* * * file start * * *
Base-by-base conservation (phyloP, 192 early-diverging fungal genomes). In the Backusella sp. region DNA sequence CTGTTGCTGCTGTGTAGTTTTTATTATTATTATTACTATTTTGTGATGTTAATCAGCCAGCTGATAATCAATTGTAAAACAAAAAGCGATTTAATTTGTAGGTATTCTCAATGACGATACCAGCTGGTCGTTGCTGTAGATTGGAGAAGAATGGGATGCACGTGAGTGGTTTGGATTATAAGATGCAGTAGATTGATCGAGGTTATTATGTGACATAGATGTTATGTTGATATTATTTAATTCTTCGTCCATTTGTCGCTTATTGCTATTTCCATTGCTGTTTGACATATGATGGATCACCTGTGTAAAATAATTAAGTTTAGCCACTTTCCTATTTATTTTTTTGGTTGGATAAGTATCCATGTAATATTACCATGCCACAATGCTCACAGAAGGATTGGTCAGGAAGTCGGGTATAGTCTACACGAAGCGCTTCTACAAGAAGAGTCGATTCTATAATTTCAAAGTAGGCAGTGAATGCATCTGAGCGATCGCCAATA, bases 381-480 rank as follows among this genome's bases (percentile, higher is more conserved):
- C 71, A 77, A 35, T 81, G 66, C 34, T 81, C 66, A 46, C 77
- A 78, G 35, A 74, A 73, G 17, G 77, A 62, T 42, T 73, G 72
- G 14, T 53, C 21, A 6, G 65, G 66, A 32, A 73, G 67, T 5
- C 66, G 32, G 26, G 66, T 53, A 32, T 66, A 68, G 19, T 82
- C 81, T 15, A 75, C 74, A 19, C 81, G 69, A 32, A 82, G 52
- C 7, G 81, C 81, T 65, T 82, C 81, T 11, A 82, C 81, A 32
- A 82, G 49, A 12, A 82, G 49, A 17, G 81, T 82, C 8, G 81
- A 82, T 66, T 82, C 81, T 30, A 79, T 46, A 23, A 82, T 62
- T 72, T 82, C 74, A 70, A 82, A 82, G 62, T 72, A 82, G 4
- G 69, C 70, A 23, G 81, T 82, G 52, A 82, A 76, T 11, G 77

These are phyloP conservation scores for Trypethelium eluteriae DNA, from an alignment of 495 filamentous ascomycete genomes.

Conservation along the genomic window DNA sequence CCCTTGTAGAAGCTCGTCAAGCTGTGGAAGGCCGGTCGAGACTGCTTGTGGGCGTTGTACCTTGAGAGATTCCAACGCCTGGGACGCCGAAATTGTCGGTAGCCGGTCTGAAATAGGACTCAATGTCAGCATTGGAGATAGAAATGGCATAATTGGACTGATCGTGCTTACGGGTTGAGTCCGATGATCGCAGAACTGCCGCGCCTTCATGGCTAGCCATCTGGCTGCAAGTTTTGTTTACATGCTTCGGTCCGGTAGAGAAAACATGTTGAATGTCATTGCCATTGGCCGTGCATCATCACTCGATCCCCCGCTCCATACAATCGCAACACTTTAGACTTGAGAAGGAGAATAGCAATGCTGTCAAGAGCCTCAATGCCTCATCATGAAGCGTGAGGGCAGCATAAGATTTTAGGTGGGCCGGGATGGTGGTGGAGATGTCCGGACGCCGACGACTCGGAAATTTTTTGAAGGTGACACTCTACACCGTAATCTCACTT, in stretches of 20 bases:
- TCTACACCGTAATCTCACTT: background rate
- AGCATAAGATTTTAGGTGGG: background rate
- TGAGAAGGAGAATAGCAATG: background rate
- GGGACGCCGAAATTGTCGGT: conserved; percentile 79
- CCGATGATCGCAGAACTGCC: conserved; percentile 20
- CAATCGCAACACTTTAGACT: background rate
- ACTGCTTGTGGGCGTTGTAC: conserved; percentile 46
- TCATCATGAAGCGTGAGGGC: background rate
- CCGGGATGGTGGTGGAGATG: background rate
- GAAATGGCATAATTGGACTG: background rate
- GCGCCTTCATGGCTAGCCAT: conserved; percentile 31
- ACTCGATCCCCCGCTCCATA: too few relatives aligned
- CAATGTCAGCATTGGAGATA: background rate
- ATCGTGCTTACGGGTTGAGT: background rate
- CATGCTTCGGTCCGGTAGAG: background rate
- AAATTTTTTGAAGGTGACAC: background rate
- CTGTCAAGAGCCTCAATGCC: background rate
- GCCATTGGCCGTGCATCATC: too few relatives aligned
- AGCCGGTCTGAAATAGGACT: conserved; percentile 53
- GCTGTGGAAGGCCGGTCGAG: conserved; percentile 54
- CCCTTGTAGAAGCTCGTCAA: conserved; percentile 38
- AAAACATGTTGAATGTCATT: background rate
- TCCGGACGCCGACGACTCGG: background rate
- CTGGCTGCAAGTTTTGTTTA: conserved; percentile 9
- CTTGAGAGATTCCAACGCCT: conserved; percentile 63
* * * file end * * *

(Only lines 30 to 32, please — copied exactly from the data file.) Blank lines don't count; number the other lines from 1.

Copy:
- CTGTCAAGAGCCTCAATGCC: background rate
- GCCATTGGCCGTGCATCATC: too few relatives aligned
- AGCCGGTCTGAAATAGGACT: conserved; percentile 53